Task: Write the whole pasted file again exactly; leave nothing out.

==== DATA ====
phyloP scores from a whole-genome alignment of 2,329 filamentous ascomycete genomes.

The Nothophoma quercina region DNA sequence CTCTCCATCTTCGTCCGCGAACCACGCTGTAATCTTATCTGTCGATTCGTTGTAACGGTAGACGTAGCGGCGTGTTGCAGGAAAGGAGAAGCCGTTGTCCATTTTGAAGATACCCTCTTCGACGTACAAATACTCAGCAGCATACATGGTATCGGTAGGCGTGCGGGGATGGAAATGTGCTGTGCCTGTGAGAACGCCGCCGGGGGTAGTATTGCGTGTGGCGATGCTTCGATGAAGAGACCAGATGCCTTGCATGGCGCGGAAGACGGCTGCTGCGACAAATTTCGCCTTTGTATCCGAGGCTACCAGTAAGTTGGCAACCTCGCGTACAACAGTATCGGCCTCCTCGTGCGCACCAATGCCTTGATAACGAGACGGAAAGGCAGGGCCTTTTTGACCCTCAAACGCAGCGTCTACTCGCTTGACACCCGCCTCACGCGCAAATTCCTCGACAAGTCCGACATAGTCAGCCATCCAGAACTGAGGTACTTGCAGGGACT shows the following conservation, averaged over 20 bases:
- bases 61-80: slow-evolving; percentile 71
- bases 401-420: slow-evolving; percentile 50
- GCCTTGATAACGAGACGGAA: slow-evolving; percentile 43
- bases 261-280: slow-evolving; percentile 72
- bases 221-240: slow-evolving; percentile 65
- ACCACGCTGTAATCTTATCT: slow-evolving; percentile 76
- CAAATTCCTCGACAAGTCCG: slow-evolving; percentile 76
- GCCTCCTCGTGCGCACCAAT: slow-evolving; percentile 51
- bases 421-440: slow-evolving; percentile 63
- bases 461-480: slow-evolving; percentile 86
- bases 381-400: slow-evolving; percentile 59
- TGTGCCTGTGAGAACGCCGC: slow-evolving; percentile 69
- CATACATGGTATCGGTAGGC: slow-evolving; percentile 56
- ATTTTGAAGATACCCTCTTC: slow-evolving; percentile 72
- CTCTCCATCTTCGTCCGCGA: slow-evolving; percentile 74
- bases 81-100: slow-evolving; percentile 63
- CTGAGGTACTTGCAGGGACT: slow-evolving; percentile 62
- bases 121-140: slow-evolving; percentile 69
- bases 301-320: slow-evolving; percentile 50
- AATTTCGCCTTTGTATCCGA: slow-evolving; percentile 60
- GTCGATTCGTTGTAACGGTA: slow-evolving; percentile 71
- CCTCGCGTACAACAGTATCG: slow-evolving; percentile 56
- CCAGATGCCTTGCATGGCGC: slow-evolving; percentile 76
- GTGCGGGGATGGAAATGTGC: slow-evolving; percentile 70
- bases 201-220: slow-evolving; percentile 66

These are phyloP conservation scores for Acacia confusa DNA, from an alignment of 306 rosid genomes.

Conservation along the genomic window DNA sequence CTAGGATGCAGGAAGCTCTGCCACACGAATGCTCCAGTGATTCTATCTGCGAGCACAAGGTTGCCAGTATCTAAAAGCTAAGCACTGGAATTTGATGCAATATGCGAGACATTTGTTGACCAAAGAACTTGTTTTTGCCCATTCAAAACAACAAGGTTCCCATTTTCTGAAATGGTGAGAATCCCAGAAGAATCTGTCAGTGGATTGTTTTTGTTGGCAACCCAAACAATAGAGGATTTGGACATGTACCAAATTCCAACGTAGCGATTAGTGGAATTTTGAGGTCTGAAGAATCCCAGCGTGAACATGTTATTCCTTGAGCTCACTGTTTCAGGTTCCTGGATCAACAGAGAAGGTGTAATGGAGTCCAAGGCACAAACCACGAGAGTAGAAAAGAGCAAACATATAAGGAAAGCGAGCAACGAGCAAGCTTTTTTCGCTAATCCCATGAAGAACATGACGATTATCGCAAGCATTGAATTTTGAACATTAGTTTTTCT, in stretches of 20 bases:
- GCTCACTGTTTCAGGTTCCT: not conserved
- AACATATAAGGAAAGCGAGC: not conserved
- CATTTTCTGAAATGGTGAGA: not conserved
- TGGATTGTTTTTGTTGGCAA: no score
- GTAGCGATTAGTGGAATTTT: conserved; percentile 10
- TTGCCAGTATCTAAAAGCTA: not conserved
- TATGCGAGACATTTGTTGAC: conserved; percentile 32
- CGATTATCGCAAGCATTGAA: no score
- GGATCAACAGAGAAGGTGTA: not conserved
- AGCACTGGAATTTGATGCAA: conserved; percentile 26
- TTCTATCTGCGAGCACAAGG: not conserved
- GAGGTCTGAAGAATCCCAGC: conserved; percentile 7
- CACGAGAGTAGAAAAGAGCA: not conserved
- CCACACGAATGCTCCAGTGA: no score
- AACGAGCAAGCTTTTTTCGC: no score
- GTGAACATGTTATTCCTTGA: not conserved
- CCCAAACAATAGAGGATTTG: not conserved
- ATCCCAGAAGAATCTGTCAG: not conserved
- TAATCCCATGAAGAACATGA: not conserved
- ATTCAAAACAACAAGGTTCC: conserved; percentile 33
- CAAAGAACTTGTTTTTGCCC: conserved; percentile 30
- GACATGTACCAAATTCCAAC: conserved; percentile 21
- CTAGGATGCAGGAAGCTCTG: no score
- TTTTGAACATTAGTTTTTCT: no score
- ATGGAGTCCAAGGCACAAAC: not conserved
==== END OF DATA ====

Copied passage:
phyloP scores from a whole-genome alignment of 2,329 filamentous ascomycete genomes.

The Nothophoma quercina region DNA sequence CTCTCCATCTTCGTCCGCGAACCACGCTGTAATCTTATCTGTCGATTCGTTGTAACGGTAGACGTAGCGGCGTGTTGCAGGAAAGGAGAAGCCGTTGTCCATTTTGAAGATACCCTCTTCGACGTACAAATACTCAGCAGCATACATGGTATCGGTAGGCGTGCGGGGATGGAAATGTGCTGTGCCTGTGAGAACGCCGCCGGGGGTAGTATTGCGTGTGGCGATGCTTCGATGAAGAGACCAGATGCCTTGCATGGCGCGGAAGACGGCTGCTGCGACAAATTTCGCCTTTGTATCCGAGGCTACCAGTAAGTTGGCAACCTCGCGTACAACAGTATCGGCCTCCTCGTGCGCACCAATGCCTTGATAACGAGACGGAAAGGCAGGGCCTTTTTGACCCTCAAACGCAGCGTCTACTCGCTTGACACCCGCCTCACGCGCAAATTCCTCGACAAGTCCGACATAGTCAGCCATCCAGAACTGAGGTACTTGCAGGGACT shows the following conservation, averaged over 20 bases:
- bases 61-80: slow-evolving; percentile 71
- bases 401-420: slow-evolving; percentile 50
- GCCTTGATAACGAGACGGAA: slow-evolving; percentile 43
- bases 261-280: slow-evolving; percentile 72
- bases 221-240: slow-evolving; percentile 65
- ACCACGCTGTAATCTTATCT: slow-evolving; percentile 76
- CAAATTCCTCGACAAGTCCG: slow-evolving; percentile 76
- GCCTCCTCGTGCGCACCAAT: slow-evolving; percentile 51
- bases 421-440: slow-evolving; percentile 63
- bases 461-480: slow-evolving; percentile 86
- bases 381-400: slow-evolving; percentile 59
- TGTGCCTGTGAGAACGCCGC: slow-evolving; percentile 69
- CATACATGGTATCGGTAGGC: slow-evolving; percentile 56
- ATTTTGAAGATACCCTCTTC: slow-evolving; percentile 72
- CTCTCCATCTTCGTCCGCGA: slow-evolving; percentile 74
- bases 81-100: slow-evolving; percentile 63
- CTGAGGTACTTGCAGGGACT: slow-evolving; percentile 62
- bases 121-140: slow-evolving; percentile 69
- bases 301-320: slow-evolving; percentile 50
- AATTTCGCCTTTGTATCCGA: slow-evolving; percentile 60
- GTCGATTCGTTGTAACGGTA: slow-evolving; percentile 71
- CCTCGCGTACAACAGTATCG: slow-evolving; percentile 56
- CCAGATGCCTTGCATGGCGC: slow-evolving; percentile 76
- GTGCGGGGATGGAAATGTGC: slow-evolving; percentile 70
- bases 201-220: slow-evolving; percentile 66

These are phyloP conservation scores for Acacia confusa DNA, from an alignment of 306 rosid genomes.

Conservation along the genomic window DNA sequence CTAGGATGCAGGAAGCTCTGCCACACGAATGCTCCAGTGATTCTATCTGCGAGCACAAGGTTGCCAGTATCTAAAAGCTAAGCACTGGAATTTGATGCAATATGCGAGACATTTGTTGACCAAAGAACTTGTTTTTGCCCATTCAAAACAACAAGGTTCCCATTTTCTGAAATGGTGAGAATCCCAGAAGAATCTGTCAGTGGATTGTTTTTGTTGGCAACCCAAACAATAGAGGATTTGGACATGTACCAAATTCCAACGTAGCGATTAGTGGAATTTTGAGGTCTGAAGAATCCCAGCGTGAACATGTTATTCCTTGAGCTCACTGTTTCAGGTTCCTGGATCAACAGAGAAGGTGTAATGGAGTCCAAGGCACAAACCACGAGAGTAGAAAAGAGCAAACATATAAGGAAAGCGAGCAACGAGCAAGCTTTTTTCGCTAATCCCATGAAGAACATGACGATTATCGCAAGCATTGAATTTTGAACATTAGTTTTTCT, in stretches of 20 bases:
- GCTCACTGTTTCAGGTTCCT: not conserved
- AACATATAAGGAAAGCGAGC: not conserved
- CATTTTCTGAAATGGTGAGA: not conserved
- TGGATTGTTTTTGTTGGCAA: no score
- GTAGCGATTAGTGGAATTTT: conserved; percentile 10
- TTGCCAGTATCTAAAAGCTA: not conserved
- TATGCGAGACATTTGTTGAC: conserved; percentile 32
- CGATTATCGCAAGCATTGAA: no score
- GGATCAACAGAGAAGGTGTA: not conserved
- AGCACTGGAATTTGATGCAA: conserved; percentile 26
- TTCTATCTGCGAGCACAAGG: not conserved
- GAGGTCTGAAGAATCCCAGC: conserved; percentile 7
- CACGAGAGTAGAAAAGAGCA: not conserved
- CCACACGAATGCTCCAGTGA: no score
- AACGAGCAAGCTTTTTTCGC: no score
- GTGAACATGTTATTCCTTGA: not conserved
- CCCAAACAATAGAGGATTTG: not conserved
- ATCCCAGAAGAATCTGTCAG: not conserved
- TAATCCCATGAAGAACATGA: not conserved
- ATTCAAAACAACAAGGTTCC: conserved; percentile 33
- CAAAGAACTTGTTTTTGCCC: conserved; percentile 30
- GACATGTACCAAATTCCAAC: conserved; percentile 21
- CTAGGATGCAGGAAGCTCTG: no score
- TTTTGAACATTAGTTTTTCT: no score
- ATGGAGTCCAAGGCACAAAC: not conserved